THE PHOTOGRAPHY OF WILLIAM PARKER LITTLE, 1885 -1933
Reprinted from the original 4x5 glass negatives by photographer/teacher Kent Bowser. All work shown is for sale as fine prints, contact Paul Hooge.
In 1993 this work was rescued from a dumpster at the suggestion of an auctioneer. Almost 3000 negatives, over 600 vintage prints, and dozens of autochromes were saved. Paul Hooge purchased the collection, kept it intact and has since been studying the materials. A few years ago he persuaded the Museum of Art in Columbus, Ohio, (Little's home town) to have a retrospective showing of the work. Just follow the links to see more of William Little's work and to read the text by Paul Hooge.
text by Paul Hooge
During the last half of the 19th century, a movement to recognize photography as an art form was started in Europe. The introduction of the "snap shot" camera and mass photography created a circumstance in which the serious amateur and avocational photographers wanted to distance themselves from this mass photography and to clearly establish "artistic" photography as a separate and distinct aesthetic medium. Thus pictorialism was born.
The roots of pictorialism can be found in painting. Photography borrowed heavily from this rich resource to establish a foundation on which it could grow. The influence of the Barbizon school and impressionism are clearly seen in the pictorialist photographs of the late 19th and early 20th century. Important aesthetic elements of pictorialism include: control of composition and tone, expressive and suggestive qualities, softening or blurring of outlines, the suppression of detail and the overall incorporation of an atmospheric quality. These photographs are frequently sentimentalized Victorian depiction of rustic landscapes and Arcadian pastoral scenes.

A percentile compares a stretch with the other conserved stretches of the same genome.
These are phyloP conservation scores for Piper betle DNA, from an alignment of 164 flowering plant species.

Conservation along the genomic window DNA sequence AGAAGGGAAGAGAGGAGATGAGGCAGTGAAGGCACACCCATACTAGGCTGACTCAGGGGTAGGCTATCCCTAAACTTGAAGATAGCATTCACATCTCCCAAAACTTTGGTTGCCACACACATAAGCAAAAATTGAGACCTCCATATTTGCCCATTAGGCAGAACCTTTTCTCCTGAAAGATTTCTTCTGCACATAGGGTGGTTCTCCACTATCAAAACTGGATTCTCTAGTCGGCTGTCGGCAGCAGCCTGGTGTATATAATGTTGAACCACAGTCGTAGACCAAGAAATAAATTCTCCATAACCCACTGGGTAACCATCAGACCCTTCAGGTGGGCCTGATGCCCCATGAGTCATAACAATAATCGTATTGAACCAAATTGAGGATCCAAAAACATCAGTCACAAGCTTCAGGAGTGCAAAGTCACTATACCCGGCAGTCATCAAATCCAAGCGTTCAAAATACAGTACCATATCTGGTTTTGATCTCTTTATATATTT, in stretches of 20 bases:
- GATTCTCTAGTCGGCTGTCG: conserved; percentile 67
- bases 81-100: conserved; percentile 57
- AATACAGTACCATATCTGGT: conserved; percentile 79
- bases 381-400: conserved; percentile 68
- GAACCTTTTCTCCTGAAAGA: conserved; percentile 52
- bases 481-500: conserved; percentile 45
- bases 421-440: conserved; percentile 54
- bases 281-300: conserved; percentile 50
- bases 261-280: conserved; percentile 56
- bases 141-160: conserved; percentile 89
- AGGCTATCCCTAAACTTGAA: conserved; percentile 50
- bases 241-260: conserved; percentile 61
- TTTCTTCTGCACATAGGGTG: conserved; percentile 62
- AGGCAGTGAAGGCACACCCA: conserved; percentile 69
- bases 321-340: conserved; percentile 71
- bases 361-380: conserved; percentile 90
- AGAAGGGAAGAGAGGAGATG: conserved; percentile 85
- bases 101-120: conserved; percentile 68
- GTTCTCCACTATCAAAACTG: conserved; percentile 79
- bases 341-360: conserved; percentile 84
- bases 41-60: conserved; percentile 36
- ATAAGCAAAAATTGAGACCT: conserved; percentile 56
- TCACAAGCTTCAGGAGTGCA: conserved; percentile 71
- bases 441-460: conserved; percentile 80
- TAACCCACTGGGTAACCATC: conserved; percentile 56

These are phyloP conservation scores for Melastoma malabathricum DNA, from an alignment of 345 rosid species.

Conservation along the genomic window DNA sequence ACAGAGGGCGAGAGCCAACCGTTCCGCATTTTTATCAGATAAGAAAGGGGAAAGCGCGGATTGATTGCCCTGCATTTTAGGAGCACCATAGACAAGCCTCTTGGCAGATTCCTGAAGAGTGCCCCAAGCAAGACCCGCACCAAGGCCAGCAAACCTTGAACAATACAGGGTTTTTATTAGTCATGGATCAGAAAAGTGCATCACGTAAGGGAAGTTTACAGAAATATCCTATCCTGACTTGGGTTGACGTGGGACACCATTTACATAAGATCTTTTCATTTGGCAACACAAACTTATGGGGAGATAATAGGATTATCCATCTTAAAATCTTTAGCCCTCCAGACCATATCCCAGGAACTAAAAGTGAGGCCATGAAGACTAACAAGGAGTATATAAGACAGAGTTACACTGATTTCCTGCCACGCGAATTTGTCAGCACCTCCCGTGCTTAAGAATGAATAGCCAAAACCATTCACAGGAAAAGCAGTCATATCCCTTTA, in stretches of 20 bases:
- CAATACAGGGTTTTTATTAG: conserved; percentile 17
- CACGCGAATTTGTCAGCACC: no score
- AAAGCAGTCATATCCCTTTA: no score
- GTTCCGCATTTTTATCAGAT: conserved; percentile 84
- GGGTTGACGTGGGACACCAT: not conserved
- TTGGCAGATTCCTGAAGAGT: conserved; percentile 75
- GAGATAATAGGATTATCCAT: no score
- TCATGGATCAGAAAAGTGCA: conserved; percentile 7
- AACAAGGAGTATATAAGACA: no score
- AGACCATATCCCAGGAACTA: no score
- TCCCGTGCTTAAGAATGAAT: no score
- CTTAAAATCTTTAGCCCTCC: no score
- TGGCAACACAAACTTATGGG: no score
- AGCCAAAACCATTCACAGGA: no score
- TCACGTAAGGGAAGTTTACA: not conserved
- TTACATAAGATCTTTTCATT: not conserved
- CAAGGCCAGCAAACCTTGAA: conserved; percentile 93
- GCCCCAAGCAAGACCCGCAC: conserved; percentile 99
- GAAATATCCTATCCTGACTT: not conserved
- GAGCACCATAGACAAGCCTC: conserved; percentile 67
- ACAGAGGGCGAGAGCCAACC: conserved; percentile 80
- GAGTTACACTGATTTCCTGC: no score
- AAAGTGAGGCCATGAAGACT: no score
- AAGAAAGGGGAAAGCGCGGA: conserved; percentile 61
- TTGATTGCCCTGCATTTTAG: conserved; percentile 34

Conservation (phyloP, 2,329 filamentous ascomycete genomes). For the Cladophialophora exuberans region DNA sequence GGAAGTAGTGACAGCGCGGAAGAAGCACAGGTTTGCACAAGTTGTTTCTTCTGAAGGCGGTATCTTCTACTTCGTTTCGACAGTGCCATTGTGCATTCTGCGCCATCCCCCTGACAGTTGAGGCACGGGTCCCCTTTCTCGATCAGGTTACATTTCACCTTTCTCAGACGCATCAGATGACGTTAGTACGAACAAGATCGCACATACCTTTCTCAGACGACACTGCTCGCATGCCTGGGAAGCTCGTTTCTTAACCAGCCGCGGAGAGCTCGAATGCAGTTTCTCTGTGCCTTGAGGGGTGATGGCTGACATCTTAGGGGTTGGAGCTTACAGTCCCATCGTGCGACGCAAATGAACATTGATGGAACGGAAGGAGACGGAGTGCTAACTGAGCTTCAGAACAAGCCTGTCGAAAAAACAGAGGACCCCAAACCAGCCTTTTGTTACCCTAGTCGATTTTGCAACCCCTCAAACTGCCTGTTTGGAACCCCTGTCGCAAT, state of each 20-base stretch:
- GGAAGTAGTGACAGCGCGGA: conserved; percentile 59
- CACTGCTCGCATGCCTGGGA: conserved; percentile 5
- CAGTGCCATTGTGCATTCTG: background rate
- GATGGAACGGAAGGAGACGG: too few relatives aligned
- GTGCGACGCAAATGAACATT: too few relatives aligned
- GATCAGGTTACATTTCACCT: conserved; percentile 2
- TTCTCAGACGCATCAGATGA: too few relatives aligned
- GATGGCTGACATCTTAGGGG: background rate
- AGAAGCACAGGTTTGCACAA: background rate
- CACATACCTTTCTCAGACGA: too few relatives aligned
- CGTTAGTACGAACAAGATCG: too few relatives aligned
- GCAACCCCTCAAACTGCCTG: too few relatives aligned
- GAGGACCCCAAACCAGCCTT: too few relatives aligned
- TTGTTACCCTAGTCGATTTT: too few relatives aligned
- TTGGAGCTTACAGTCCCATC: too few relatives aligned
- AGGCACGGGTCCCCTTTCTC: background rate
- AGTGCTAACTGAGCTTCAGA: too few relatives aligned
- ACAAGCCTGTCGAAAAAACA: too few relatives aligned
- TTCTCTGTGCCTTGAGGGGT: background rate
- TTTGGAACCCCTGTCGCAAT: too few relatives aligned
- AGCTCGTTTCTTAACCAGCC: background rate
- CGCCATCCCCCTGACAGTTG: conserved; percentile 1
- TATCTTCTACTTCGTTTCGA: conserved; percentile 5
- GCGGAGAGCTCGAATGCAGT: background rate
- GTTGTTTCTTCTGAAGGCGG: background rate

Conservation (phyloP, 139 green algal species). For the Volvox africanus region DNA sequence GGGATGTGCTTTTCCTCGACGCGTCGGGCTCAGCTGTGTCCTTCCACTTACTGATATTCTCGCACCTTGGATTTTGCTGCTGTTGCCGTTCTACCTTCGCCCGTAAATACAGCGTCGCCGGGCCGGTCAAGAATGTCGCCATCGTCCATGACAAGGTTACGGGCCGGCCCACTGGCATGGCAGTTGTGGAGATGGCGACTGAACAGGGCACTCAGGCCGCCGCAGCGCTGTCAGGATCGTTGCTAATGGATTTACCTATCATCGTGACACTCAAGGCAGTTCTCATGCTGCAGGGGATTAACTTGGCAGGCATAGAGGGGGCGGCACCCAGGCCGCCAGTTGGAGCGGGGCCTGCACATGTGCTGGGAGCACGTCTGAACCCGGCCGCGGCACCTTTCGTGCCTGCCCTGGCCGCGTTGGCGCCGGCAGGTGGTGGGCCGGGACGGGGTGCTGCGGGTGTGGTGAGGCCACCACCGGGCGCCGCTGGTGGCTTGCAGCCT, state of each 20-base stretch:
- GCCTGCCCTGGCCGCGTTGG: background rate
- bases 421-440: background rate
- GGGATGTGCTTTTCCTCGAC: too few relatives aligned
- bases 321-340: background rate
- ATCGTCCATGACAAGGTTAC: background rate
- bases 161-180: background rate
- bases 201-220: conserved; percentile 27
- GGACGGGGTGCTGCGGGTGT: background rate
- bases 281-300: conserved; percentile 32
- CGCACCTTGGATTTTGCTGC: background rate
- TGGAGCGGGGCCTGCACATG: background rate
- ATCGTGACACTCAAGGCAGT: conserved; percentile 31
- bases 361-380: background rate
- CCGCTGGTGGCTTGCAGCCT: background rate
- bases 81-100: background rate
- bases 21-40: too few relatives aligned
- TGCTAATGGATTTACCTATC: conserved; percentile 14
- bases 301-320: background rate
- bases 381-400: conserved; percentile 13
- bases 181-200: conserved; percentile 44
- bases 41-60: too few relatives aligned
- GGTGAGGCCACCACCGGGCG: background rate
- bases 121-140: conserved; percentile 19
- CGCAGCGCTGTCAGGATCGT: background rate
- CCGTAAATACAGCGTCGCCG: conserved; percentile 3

The period from 1890 to 1917 is often referred to as the age of pictorialism. At the forefront of this artistic movement was Alfred Stieglitz and the members of the photo-secession. The Photo-secession was founded in February of 1902 and can be credited with establishing a firm link between the fine art community and artistic photography. The photo-secession represents an elite but very small group of individuals who had separated themselves from the rest of the photographic community and consequently the majority of the pictorialist amateurs. Although seldom credited, it was the amateurs in American photography that provided the technical and aesthetic advances that made the photo-secession's work possible and even significant. Amateurs like William Little kept pictorialism alive in America until the 1940's.
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